50 | LEXINGTON LIFE | February 2020


stirring until melted and combined. Spread 1 heaping tablespoon of almond filling onto each crepe, rolling them up, and placing them on a platter. Pour the chocolate topping over them, and, if desired, warm the platter in a microwave for about 30 seconds before serving. Great with fruit, too!

GARLIC LEMON SCALLOPS 3/4 c. butter 3 tbsp. minced garlic 2 lb. large sea scallops 1 tsp. salt 1/8 tsp. pepper 2 tbsp. fresh lemon juice Melt butter in a large skillet over medium-high heat. Stir in garlic and cook for a few seconds until fragrant. Add scallops, and cook for several minutes on one side, then turn over, and continue cooking until firm and opaque. Remove scallops to a platter, then whisk salt, pepper, and lemon juice into butter. Pour sauce over scallops to serve.

SOUS VIDE DUCK BREAST 2 (8 oz) boneless duck breast halves, skin on Salt and ground black pepper to taste 2 tsp. fresh thyme leaves 1 tsp. vegetable oil Cut several shallow crosswise slashes across the skin of each duck breast about 1/2 inch apart. The cuts should only barely cut into the skin and fat. Don’t cut into the meat. Season skin sides with salt. Generously season meat sides with salt, black pepper, and thyme. Place duck breasts in a heavy-duty resealable plastic bag, squeeze out all air, and seal. Refrigerate for 1 hour. Fill a large Dutch oven about 2/3 full with water. Bring water to 135 degrees F (57 degrees C) over medium heat. Attach a candy or oil thermometer to the side of the Dutch oven in order to monitor and maintain the water temperature. Place a silicone hot pad into bottom of the pan to keep the plastic bag from contacting the hot bottom of the pan. Place plastic bag containing duck breasts in the Dutch oven, adjusting the heat as necessary to maintain the temperature at 135 degrees F (57 degrees C). Cook for 1 hour, moving the bag around occasionally and maintaining the temperature. Remove duck breasts from plastic bag and pat dry. Generously season skin sides with salt. Heat vegetable oil in a skillet over high heat. Place duck breasts with skin sides down in skillet and cook until fat renders and skin is golden brown, 5 minutes. Turn breasts over and cook until lightly browned and meat still pink in the center, 1 minute. Let duck breasts rest for 2 minutes before slicing. lexingtonlife.com

FROSTED STRAWBERRY SQUARES 1 c. all-purpose flour 1/2 c. packed brown sugar 1/2 c. chopped walnuts 1/2 c. butter, melted 2 egg whites 1 c. white sugar 2 c. sliced strawberries 2 tbsp. lemon juice 1 c. heavy cream Preheat the oven to 350 degrees F (175 degrees C). Grease a 9x13-inch baking dish. Line a rimmed baking sheet with aluminum foil. In a bowl, stir together the flour, brown sugar, walnuts, and melted butter. Toast in the oven until walnuts are fragrant, about 15 minutes. Stir occasionally. Sprinkle 2/3 of the walnut mixture evenly over the bottom of the 9x13inch dish. In a large bowl, whip the egg whites with the lemon juice until they can hold a soft peak. Gradually add white sugar while continuing to whip to firm peaks. Fold in the strawberries. In a separate bowl, whip the cream with an electric mixer until stiff but not grainy. Fold into the strawberry mixture. Spoon over the crust in the dish and spread evenly. Top with the remaining walnut mixture. Freeze for 6 hours or overnight.

February 2020 | LEXINGTON LIFE | 51

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David Clark writes and works in Cochran, GA. Connect with him at cw.w4trj@gmail.com.


Approaching spring causes us to consider coincidence. Casual observers believe the daffodils are “just something that happens.” Gardeners know “the coincidence” of gorgeous daffodils began months before. Long-term gardeners are even more convinced of how seemingly small actions and inactions play a role as our dirt improves – or doesn’t. We also know how it feels to kick oneself over not having done that little bit of extra winter work. The beautiful thing about gardening is we can say: “Well, there’s next year.” But much of life doesn’t have a “next year.” We’ve all experienced the circumstance where someone we fully expected to see again was next seen in a casket. We are surprised to see them gone. For my part, I’m quite certain I was the loser for not having taken time to visit. Consider the “chance” path-crossings that happen. On a good day, I’ll begin my morning with a simple prayer: “Lord, thank you for another beautiful day and the chance to help somebody.” How could I ever forget to say this simple line? Forgetting to pray is mainly pure laziness. I don’t always remember to say my little prayer. Do the day’s wheels fall off because I don’t say it? It’s more correct to say that the wheels never really get rolling on the days I forget to pray. The most interesting thing is the days I say my simple little prayer are the days when things go well. An old friend laughed and said: “You’re making it sound like it’s some sort of magic incantation.” I don’t see it that way at all. It’s a matter of focusing my mind and my spirit in a proper direction rather than no direction at all. I have certainly noticed that, on the days I earnestly say my little prayer and begin my day with “my mind right,” it never fails that a man will drive up to my shop out of the blue. He may be there to get a machine fixed, or he may be looking for directions, or he may just be stopping by. But this typical “surprise visitor” will almost always have a little cloud in his eyes, or his shoulders may be stooped just a bit. No matter his “surface” reason for stopping by, on my good days I recognize the Lord’s hand in our lives as we spend a few minutes talking. By the time we part ways, the clouds are gone and the eyes are twinkling again – for both of us. Is the Lord using me to help and strengthen that person? Or is the Lord using that person to help and strengthen me? Sometimes it’s hard to say, but I can certainly tell that our “chance crossing” leaves me more able to be a better man. Daddy said: “Son, when you’re willing, the Lord will move in your life.” Life is much better when I’m willing. Starting the day with a prayer is the best way to be willing. n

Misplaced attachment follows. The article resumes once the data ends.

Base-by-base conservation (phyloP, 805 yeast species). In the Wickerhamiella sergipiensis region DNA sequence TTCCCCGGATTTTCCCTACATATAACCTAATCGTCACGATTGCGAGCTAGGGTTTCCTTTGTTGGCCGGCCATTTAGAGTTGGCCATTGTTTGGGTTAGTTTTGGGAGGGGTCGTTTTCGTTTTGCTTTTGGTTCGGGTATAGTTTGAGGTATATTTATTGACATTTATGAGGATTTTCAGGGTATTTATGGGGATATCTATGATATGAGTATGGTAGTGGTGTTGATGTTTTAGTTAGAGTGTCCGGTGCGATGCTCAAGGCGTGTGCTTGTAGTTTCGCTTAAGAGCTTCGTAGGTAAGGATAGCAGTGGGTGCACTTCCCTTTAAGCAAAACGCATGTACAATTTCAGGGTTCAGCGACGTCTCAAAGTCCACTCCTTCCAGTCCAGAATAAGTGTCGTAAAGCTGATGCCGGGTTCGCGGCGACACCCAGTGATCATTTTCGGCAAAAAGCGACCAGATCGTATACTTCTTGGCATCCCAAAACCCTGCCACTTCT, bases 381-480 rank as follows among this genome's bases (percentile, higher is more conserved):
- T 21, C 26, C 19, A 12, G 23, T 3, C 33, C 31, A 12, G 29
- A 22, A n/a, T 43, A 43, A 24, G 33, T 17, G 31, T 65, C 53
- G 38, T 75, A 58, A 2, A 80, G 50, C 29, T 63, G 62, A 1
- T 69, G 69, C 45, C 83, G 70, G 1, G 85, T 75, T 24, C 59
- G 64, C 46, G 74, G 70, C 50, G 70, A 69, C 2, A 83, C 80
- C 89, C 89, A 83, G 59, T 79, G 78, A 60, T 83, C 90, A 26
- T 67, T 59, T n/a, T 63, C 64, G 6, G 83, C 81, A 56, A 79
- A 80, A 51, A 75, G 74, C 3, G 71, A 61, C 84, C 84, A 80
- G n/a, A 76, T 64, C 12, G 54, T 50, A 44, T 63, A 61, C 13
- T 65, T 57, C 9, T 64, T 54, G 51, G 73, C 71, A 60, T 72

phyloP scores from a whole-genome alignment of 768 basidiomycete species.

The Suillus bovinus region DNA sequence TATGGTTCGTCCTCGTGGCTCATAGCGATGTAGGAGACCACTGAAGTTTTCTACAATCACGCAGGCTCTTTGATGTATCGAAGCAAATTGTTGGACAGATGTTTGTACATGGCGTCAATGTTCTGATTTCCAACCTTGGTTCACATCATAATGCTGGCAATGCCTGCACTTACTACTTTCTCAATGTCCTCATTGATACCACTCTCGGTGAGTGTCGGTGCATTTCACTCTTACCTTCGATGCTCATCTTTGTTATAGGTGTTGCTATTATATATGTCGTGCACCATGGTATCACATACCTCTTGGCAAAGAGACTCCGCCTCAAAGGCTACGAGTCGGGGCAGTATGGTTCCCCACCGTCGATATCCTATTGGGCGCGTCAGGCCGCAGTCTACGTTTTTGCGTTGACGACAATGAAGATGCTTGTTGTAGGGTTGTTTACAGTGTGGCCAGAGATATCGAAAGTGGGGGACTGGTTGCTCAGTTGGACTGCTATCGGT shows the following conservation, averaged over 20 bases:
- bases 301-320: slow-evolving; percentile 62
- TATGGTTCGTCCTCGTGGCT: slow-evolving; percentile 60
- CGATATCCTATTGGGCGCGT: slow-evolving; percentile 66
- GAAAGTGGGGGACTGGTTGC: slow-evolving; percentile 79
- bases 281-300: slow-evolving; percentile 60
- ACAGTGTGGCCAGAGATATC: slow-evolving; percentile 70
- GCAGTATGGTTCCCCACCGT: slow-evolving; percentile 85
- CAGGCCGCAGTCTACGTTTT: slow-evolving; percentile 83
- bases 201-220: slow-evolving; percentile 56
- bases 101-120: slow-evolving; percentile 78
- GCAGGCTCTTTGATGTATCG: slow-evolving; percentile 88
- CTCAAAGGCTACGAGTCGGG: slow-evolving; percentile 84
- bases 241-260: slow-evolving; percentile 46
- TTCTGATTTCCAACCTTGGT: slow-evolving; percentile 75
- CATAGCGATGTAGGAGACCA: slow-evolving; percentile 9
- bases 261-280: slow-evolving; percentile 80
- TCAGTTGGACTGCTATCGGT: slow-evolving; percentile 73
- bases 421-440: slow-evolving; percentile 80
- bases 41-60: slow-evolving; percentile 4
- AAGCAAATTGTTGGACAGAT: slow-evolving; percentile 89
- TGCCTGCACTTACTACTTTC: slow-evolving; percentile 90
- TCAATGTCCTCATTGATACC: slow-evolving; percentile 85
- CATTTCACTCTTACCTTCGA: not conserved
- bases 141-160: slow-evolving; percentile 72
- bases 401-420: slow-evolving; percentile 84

February 2020 | LEXINGTON LIFE | 53



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Profile for Todd  Shevchik

Lexington Life Magazine - February 20'  

Lexington Life is a premiere publication serving the residents of Lexington, SC Published since 2004, Lexington Life Magazine is a family-ow...

Lexington Life Magazine - February 20'  

Lexington Life is a premiere publication serving the residents of Lexington, SC Published since 2004, Lexington Life Magazine is a family-ow...